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    Yes, I totally agree. This ain't a PSU problem. a Hard drive uses about +- 10watts... A CPU's powr usage will vary from 50~100W. That 10W being pulled from the PSU simply cannot be the reason for a PSU to become unstable, even if it was the PSU, the system would've crashed when you booted to Windows, because the GFX card would've used more extra power (more than 10W) & the CPU would also use more power (again,m ore than 10W). This is a whicked problem. I agree, it must be some weirdo problem, such as a controller or... If I were you, I'd clear the CMOS & reconfigure all settings again. I'll even try connecting the drive to a different SATA port, but I can tell your drive isn't bad at all, nor the PSU. If you really have doubts about the PSU, the run a stress test on the system, or a benchmarking application. If the PSU is bad, this would fail, if it isn't, well, then it wouldn't crash or reboot. Check the SATA cable, swap it out with another one, clear the CMOS (it once worked for a CD-ROM on my older PC)...
     
  8. Timotto

    Timotto MDL Novice

    Sep 26, 2009
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    #8 Timotto, Dec 17, 2009
    Last edited: Dec 17, 2009
    (OP)
    Ok well I have cleared the cmos and it didn't do any good. So I'm leaning towards a bad drive. Even though the thing works when I connect it while windows is on. So if I summaize:

    - I disconnected both drives turn on the computer and it posts.
    - I connect both drives and it doesn't post.
    - I connect the good drive (has the OS installed on it) and it boots up fine.
    - I disconnect the cable from the good drive, and connect it to the bad drive (has no OS on it) leave it connected to the same sata port and that being the only drive connected and it doesn't post.

    So as weird as it sounds, it's gotta be the drive. Would this be logical to conclude at this point?

    The only thing I didn't try is reformat the drive. Only because I don't think it'll do any good. Any other suggestions, I appreciate all the input.
     
  9. burfadel

    burfadel MDL EXE>MSP/CAB

    Aug 19, 2009
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    First on a side note about power supplies:

    A power supply is usually less than 80 percent efficient, if it is above 80 it can get the '80 plus' certification.

    That means a 600W power supply, even at the pretty good 80 percent efficiency can only supply 480W.

    A cheap power supply is not worth the risk, many of the 600W ones may not work as well as better quality 450W ones!

    In terms of your HDD's, it does sound like a strange problem. Hotplugging the drive isn't a bad thing, eSata is designed for that afterall :) still better to restart though!

    In terms of your HDD, it does sound like it is faulty. However, getting warranty on it could be a problem since its not faulty in the classic sense. The non-posting sounds strange though, in that sense it sounds like its got to do with the circuitary on the drive. Drive's do have flashable ROMS on them, just like DVD drives, for firmware just like computers have them for BIOS's, but I doubt its that which is faulty.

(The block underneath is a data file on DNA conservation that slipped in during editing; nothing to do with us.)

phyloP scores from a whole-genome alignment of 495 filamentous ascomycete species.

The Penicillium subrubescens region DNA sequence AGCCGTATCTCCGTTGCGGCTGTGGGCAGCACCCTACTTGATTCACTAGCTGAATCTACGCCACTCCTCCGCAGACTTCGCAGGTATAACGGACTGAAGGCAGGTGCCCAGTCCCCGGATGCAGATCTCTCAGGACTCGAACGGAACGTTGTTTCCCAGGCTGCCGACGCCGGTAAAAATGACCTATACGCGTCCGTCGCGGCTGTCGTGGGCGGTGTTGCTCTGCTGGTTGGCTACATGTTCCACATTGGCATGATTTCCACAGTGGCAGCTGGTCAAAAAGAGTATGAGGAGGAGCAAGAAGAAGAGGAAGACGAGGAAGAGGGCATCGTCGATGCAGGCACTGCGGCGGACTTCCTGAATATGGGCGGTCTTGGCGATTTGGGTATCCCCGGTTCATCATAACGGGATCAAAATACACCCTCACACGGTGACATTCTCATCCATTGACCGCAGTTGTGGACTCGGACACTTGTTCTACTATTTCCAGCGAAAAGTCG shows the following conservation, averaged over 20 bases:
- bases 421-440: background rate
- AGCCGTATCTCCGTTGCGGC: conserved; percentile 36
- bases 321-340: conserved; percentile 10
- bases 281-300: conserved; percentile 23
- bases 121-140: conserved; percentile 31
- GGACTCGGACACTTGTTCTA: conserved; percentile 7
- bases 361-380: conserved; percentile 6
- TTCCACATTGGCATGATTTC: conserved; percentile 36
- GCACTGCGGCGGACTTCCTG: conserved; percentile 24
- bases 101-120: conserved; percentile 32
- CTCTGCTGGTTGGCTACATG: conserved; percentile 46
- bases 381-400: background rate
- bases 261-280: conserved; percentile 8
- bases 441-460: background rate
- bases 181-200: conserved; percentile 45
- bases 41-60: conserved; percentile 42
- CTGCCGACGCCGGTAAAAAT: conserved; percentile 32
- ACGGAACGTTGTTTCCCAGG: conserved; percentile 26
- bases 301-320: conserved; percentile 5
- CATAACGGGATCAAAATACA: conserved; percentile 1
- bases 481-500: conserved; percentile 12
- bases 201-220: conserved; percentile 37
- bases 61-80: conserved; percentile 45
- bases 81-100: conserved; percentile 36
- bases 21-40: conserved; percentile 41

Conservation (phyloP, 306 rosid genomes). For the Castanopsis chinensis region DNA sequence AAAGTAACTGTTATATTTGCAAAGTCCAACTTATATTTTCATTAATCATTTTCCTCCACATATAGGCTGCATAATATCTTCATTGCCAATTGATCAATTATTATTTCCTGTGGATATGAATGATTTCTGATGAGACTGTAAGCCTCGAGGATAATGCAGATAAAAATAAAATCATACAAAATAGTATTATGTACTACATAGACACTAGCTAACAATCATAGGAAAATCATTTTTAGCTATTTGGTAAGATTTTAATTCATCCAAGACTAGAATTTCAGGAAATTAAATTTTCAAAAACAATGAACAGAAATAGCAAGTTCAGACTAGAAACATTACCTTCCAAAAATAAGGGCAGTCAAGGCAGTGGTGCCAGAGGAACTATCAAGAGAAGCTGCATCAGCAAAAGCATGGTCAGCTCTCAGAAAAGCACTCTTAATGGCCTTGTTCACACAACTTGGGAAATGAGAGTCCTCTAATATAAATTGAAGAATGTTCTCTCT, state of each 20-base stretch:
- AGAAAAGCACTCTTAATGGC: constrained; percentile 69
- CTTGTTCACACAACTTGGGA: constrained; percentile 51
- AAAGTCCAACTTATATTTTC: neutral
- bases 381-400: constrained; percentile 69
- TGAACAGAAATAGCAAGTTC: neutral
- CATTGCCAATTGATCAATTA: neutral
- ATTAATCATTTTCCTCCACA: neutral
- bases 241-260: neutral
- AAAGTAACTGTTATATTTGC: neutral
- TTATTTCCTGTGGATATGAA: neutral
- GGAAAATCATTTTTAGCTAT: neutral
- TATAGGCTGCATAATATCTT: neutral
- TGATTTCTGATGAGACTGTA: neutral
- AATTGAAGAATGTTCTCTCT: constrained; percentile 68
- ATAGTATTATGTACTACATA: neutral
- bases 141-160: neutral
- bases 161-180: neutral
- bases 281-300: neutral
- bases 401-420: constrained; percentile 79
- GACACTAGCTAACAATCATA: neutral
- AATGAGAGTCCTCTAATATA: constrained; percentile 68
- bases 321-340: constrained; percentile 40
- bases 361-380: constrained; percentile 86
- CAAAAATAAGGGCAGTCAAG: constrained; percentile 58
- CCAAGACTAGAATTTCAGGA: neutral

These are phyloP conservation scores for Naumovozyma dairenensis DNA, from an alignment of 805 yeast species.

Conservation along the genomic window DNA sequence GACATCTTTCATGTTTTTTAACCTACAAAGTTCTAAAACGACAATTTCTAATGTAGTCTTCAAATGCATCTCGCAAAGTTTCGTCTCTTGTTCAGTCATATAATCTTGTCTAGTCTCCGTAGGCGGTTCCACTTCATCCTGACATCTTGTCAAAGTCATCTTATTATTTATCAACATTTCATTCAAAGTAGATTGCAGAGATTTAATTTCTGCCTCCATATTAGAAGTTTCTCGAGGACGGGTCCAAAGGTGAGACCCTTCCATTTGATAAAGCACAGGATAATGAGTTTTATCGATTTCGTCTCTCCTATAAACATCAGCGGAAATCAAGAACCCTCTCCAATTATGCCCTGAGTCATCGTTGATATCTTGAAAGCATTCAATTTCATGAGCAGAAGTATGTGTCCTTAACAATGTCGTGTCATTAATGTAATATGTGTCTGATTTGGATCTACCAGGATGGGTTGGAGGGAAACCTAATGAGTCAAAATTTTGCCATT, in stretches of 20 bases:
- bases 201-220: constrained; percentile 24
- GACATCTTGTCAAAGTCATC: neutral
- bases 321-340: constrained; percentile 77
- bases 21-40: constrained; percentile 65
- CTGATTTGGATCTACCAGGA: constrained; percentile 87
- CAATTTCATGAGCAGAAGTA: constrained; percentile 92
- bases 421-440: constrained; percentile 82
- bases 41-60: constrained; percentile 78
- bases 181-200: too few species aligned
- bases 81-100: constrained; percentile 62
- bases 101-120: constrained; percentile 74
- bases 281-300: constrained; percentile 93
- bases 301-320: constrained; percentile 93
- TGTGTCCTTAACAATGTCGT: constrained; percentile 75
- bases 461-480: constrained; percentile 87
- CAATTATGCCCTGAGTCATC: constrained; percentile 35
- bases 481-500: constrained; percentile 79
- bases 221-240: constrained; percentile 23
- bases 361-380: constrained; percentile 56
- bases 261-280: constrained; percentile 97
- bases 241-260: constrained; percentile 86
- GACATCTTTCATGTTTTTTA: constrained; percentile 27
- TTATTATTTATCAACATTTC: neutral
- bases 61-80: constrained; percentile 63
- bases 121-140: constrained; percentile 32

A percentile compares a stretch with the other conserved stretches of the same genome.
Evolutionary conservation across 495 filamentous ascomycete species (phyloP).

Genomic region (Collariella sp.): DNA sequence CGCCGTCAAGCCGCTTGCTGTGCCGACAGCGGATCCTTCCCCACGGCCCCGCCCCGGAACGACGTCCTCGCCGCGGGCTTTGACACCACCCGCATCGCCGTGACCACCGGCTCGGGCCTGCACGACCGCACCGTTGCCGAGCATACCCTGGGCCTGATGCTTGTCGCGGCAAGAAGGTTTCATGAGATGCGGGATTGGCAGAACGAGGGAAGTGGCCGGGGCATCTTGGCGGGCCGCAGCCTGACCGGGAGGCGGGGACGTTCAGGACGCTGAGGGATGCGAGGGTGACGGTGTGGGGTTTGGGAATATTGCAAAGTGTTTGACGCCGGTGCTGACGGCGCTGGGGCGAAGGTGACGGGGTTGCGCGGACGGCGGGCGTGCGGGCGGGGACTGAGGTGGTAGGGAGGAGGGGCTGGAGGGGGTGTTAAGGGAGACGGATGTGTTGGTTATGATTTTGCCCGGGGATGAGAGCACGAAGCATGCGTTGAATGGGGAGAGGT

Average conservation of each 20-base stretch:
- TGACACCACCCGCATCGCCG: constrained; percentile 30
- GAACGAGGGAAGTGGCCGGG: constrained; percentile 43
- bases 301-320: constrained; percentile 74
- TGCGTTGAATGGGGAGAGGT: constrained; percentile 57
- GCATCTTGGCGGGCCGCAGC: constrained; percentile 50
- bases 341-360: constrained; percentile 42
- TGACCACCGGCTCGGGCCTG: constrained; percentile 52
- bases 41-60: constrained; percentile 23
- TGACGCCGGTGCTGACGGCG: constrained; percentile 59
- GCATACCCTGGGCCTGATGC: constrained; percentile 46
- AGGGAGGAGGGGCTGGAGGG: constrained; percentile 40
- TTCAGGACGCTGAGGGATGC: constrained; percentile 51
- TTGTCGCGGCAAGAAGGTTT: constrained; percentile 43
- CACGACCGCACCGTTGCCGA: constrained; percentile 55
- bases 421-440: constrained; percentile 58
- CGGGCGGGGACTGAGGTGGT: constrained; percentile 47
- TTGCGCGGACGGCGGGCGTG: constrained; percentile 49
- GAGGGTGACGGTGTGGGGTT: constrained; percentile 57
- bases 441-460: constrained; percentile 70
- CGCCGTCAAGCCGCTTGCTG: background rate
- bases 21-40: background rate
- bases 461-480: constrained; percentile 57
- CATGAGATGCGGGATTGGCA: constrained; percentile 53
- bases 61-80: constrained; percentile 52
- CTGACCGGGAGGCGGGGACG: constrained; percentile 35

The only thing you can do is connect it in Windows like you did before, and run diskpart (type it in the search area or go run, then diskpart).

    Type
    list disk
    select disk x
    (where x is the disk you want to change. MAKE SURE ITS THE RIGHT ONE :)
    clean
    create partition primary
    format


    That completely clears the partition information from the drive, creates a new partition and formats it (I can't remember if you have to create a volume in the new partition, but you can add that by create volume :))

    You will lose any data you have on the drive, so make sure its all backed up. Reboot and see if it works!
     
  10. Hoppyah

    Hoppyah MDL Senior Member

    Aug 12, 2009
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    What is the 80 PLUS specification?

    The 80 PLUS performance specification requires multi-output power supplies in computers and servers to be 80% or greater energy efficient at 20%, 50% and 100% of rated load with a true power factor of 0.9 or greater. This makes an 80 PLUS certified power supply substantially more efficient than typical power supplies and creates a unique market differentiation opportunity for power supply and computer manufacturers.
     
  11. genuine555

    genuine555 MDL Expert

    Oct 3, 2009
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    #14 genuine555, Dec 18, 2009
    Last edited: Dec 18, 2009
    I would agree with you on that. A decent 600w psu will draw about that amount, maybe 550.

    Here again you think a cheap 600w psu will output the same as a decent 600w psu. It will not happen I tell you. You say it should. Yes, it should, but it doesn't.
    You say "or the manufacturer is telling a lie". Is that so uncomprehensable ?
    Do you watch commercials ??? Are they all true ? No they are not. They are in fact full of lies. What you read on products you buy in every store is partially a lie.
    So yes, when you buy a cheap "600"w psu, the manufacturer is in fact telling a lie, because it will never output that 600w.
    I had a 600w psu years ago, and my pc (bulked with connected devices inside and out) would crash, get errors, sometimes wouldn't boot.